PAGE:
Flowering plants and cone-- bearing plants are able to reproduce sexually and the seed is the result--an offspring that has the potential to form a new plant. Therefore seeds are important to plants because they insure that the gene pool will continue to the next generation.
In flowering plants or angiosperms, seeds are the result of a double fertilization that occurs in the ovule inside the plant's ovary resulting in an embryonic plant and its food supply (endosperm) . This is a triploid food supply resulting from the fertilization of a sperm nuclei and two polar nuclei. The embryo is diploid resulting from the fertilization of an ovum by a sperm nuclei.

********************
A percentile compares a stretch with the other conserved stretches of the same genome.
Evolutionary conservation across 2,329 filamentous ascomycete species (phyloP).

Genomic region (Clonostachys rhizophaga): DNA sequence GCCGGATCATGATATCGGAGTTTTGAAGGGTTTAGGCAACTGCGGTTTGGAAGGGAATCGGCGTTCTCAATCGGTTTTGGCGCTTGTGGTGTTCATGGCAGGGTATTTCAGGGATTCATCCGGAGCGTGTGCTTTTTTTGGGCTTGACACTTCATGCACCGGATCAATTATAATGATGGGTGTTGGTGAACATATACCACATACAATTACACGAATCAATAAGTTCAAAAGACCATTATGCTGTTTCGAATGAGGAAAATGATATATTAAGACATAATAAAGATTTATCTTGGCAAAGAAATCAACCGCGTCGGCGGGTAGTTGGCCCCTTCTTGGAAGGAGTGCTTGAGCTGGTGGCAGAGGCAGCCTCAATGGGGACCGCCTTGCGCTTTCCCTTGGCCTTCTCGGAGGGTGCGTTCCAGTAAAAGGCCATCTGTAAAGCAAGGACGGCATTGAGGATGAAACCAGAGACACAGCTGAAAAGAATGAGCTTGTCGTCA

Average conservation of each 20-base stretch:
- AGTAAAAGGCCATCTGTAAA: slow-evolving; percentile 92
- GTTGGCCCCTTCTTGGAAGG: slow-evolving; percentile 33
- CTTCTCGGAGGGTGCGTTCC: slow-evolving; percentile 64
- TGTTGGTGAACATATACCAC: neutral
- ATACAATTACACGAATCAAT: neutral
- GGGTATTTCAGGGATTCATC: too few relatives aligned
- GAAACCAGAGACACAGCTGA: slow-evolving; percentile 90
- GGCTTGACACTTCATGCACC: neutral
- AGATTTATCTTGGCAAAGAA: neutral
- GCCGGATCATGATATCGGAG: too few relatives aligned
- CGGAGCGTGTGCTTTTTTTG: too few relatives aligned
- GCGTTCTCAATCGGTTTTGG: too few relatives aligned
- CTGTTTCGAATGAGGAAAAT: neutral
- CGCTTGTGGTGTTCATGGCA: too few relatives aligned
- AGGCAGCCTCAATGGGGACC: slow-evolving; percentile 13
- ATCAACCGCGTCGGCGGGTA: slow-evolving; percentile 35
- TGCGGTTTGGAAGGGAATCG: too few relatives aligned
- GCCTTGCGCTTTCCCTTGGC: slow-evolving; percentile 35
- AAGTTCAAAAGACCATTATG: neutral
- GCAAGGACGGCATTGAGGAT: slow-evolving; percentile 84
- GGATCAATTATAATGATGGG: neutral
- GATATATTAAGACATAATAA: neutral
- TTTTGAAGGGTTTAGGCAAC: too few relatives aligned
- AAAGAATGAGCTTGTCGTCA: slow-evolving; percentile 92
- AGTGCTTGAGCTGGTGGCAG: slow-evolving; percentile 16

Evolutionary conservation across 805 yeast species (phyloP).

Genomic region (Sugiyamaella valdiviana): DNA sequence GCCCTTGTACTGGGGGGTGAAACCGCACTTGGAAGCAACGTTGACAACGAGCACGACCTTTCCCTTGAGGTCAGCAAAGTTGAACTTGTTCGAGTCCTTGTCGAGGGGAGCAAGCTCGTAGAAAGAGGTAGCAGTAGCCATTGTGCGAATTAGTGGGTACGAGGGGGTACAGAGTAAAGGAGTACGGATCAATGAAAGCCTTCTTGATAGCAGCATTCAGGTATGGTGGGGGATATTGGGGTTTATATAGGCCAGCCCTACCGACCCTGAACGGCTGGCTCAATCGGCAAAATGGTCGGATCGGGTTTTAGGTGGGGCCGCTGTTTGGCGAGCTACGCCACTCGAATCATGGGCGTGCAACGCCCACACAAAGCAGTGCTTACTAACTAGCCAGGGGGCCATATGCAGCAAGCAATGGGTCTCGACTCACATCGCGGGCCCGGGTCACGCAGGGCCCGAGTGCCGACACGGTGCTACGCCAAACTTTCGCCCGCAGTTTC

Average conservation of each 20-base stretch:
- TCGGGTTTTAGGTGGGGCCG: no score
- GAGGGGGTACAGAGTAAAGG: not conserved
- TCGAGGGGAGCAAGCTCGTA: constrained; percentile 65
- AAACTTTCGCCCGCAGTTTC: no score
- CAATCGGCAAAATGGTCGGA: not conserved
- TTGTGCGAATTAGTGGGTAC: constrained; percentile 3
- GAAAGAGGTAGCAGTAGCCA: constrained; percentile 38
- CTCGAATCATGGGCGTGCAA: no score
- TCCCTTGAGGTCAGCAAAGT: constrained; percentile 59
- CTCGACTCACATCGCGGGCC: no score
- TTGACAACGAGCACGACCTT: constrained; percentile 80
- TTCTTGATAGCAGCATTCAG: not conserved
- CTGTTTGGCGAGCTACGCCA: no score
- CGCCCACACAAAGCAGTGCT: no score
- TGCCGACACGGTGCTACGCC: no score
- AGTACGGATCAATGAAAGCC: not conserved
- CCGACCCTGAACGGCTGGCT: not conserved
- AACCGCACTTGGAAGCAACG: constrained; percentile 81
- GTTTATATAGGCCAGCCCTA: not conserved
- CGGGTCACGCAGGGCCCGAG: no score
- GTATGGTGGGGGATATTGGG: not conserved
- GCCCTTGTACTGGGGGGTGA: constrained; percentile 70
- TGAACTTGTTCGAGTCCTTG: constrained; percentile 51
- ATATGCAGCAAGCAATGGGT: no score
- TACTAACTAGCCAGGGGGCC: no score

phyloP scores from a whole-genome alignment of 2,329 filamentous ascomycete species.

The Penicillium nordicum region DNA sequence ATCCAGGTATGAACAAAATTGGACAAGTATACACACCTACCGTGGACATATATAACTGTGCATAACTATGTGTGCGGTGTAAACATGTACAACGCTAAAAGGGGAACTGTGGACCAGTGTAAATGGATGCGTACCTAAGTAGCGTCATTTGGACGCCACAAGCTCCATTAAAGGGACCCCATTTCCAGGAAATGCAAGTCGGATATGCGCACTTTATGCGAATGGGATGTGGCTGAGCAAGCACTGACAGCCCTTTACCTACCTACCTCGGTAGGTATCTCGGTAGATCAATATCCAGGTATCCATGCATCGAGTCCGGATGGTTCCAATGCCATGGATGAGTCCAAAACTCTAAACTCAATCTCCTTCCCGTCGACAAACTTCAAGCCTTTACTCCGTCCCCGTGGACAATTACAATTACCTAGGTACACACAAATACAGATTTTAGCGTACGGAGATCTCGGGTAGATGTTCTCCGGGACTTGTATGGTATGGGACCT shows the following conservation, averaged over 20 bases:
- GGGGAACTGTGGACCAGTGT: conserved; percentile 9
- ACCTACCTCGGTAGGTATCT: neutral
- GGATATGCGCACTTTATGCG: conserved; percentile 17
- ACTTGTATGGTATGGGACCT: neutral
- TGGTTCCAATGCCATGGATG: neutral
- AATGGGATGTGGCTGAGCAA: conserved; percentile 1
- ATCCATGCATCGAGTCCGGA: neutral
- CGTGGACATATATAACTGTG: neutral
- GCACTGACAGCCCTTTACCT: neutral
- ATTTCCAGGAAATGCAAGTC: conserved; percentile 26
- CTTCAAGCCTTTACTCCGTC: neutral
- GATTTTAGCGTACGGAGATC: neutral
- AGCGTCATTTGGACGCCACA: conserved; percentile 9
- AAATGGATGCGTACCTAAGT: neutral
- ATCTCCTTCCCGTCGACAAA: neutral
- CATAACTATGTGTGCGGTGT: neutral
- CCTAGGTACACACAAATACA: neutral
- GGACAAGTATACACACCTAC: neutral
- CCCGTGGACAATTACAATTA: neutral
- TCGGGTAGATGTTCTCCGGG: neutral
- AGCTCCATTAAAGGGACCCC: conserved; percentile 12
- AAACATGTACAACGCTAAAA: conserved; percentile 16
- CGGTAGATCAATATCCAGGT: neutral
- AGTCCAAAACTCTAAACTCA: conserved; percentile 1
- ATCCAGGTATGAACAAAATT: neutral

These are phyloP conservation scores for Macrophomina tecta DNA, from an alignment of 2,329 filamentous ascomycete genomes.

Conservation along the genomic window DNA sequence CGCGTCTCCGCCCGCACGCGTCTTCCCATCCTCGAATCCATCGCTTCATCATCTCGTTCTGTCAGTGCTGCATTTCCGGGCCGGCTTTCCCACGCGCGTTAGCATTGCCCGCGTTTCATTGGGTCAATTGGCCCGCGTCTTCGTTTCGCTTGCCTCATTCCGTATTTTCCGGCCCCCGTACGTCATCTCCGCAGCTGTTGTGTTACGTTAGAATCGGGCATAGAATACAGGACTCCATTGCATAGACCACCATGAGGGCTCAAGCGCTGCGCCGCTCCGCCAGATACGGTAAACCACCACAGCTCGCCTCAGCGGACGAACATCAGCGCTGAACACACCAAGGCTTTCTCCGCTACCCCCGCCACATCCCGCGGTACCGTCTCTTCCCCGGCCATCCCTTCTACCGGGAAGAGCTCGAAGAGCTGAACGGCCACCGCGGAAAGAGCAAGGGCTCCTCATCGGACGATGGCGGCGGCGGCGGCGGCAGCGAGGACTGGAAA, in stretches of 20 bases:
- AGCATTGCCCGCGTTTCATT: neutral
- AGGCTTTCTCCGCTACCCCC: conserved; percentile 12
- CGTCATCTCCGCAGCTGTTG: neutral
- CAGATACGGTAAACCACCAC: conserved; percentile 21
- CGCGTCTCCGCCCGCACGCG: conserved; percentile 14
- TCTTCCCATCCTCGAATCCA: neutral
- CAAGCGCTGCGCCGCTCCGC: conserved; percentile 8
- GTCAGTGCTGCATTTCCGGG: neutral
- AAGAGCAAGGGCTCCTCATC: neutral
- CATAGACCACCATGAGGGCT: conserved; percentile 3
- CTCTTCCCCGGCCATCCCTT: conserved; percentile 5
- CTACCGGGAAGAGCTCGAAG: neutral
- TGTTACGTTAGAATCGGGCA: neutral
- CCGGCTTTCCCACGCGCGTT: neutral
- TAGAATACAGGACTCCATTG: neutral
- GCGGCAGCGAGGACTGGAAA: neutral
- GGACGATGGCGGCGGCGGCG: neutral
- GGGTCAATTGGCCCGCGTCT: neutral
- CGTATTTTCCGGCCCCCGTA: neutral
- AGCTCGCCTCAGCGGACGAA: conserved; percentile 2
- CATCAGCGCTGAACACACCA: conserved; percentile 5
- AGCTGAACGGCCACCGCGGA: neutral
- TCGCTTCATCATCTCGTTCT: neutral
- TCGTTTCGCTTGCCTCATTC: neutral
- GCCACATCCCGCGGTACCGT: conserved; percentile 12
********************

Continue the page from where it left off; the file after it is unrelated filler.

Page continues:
Once the seed begins to germinate, the food supply will enable the young plant to survive until it develops a root system and leaves to absorb water and to carry out photosynthesis. Some seeds are able to survive for long periods until they land on a suitable environment due to their seed coat which protects the embryo plant inside. They can also survive during periods of drought or unsuitable temperature until conditions improve.
Some seeds can be produced by self-pollination (if the flower has both sets of sex organs) or by cross-pollination if the flower has separate male and female sex organs. This can help shuffle the genes leading to an offspring with a new combination of traits.